The family of the man accused in Saturday’s shooting rampage in Tucson, Ariz., broke its silence Tuesday, issuing a brief written statement expressing sympathy for the victims and their families.
“We don’t understand why this happened,” the family wrote in the statement distributed to a cadre of reporters assembled outside the home. “It may not make any difference but we wish that we could change the heinous events of Saturday.
"We care very deeply about the victims and their families. We are so very sorry for their loss.”
The parents of Jared Lee Loughner, the 22-year-old accused of killing six and wounding Rep. Gabrielle Giffords and 13 others, have remained in their one-floor home in a suburb of Tucson since the shooting. A neighbor told the Associated Press that they have been devastated, wondering where they went wrong with their son.
“There are no words that can possibly express how we feel," the family said. "We wish that there were (words), so we can make you feel better.”
The family also asked for the media to respect their privacy.
Loughner, who is said to have lived at the home with his mother and father, stands accused of shooting Giffords in the head at point-blank range, then firing on the crowd assembled at a grocery store for a town hall-style event held by Giffords, whom police said was the target of the attack. The motive, however, remains unclear.
After the initial sense of shock and dismay in the community, Tucson residents have started to express sympathy for the family. A local elementary school teacher watching the commotion outside the Loughner house Tuesday said “people aren’t all blaming them,” adding that the Loughners just need support.
A neighbor, who did not wish to give her name, said the family must be “hurting real bad.”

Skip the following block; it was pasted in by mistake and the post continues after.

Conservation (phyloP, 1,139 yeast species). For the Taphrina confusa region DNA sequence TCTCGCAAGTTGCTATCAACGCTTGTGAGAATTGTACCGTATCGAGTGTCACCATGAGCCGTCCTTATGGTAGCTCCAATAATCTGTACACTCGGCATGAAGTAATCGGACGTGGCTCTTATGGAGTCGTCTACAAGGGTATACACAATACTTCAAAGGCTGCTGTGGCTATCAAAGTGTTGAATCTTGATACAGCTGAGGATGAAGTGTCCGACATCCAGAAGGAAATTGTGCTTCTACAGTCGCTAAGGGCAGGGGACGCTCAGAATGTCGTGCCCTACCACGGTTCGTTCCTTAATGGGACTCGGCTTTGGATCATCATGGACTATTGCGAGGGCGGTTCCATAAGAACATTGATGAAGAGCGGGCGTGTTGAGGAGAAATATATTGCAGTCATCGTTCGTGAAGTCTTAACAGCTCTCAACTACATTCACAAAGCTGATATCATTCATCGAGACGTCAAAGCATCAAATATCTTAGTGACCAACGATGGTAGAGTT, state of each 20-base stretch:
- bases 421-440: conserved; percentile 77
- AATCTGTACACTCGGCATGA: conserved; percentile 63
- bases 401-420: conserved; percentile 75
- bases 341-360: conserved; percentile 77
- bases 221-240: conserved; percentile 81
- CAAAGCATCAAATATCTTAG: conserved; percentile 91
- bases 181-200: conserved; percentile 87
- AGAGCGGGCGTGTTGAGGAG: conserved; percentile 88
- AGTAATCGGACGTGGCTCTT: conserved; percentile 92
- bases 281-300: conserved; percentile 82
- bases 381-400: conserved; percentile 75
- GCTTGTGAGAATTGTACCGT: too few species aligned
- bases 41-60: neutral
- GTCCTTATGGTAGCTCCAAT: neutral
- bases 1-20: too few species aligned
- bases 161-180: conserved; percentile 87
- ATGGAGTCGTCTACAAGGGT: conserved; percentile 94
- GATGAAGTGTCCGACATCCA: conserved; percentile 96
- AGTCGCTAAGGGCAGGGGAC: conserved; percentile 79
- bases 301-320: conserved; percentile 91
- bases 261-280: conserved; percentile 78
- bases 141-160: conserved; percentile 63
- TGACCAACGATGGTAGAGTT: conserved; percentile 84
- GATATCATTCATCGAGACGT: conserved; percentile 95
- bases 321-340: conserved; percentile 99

Jed Hollenbach, the associate pastor at the nearby Grace Community Church, said the church community might soon offer counseling to the Loughner family.
"Our hearts would definitely push us in that direction," he said. "They're going to be wrestling with guilt."
He said pastors and counselors in the area will go to Safeway, the scene of the shooting, on Saturday, when the store is set to reopen, and offer counseling to employees and others who need it.
"I think the family is really wondering, is there more that we could have done?” said Hollenbach. “I imagine that it's crippling."
Earlier Tuesday, a young man walked up to the front of the Loughner house and left a card and a rose on one of their cars. The inscription on the card was made out to “Mr. Loughner.” The individual refused to say anything to news crews on the scene.
Little is known about Loughner’s parents. Most neighbors had very limited interaction with them; many did not know their names until Saturday’s shooting.
Loughner's mother has been employed by the local parks department for nearly 25 years. She started out as a maintenance worker, but worked her way up to become a park manager at Agua Caliente Park just outside Tucson. The park, a former hot springs resort more than a century ago, is a lush plot of land dotted with palm trees which surround the park’s tranquil pond – a far cry from the darkness of her home where she has apparently been spending all her time since the shooting.
Gwyn Hatcher, the Pima County government's human resources director, told Foxnews.com the county will offer grief counseling services to the Loughner family if it has not done so already. The "employee assistance program" has already been offered to other parks department employees.
Randy Loughner, the gunman's father, apparently has not worked for years, the Associated Press reported. He would, at times, fix cars at the home.
Both parents were picked up in front of their home in a Ford Mustang at 7:25 p.m. local time. As they left the house, the two covered their heads with hoods to prevent pictures and neither acknowledged the press. It was believed that they were accompanied by their legal team.
Authorities have revealed clues the alleged shooter left behind at the home. They found a note at the home that read, “I planned ahead” and “my assassination.”
He also memorialized a letter from Giffords’ office – a thank you note for attending a 2007 event similar to the one at which police say he attended Saturday.
The suspect also reportedly wrote "Die, bitch" on another sheet of paper found inside the home. It was unclear if the message was intended for the congresswoman.
Since the shooting, doctors say Giffords has made strides in her outlook and is currently breathing on her own. One doctor gave her a "101 percent" chance of surviving the gunshot. Doctors say the extent of the injuries and the quality of life she’ll have remains unclear.
FoxNews.com's Judson Berger and Edmund DeMarche contributed to this report.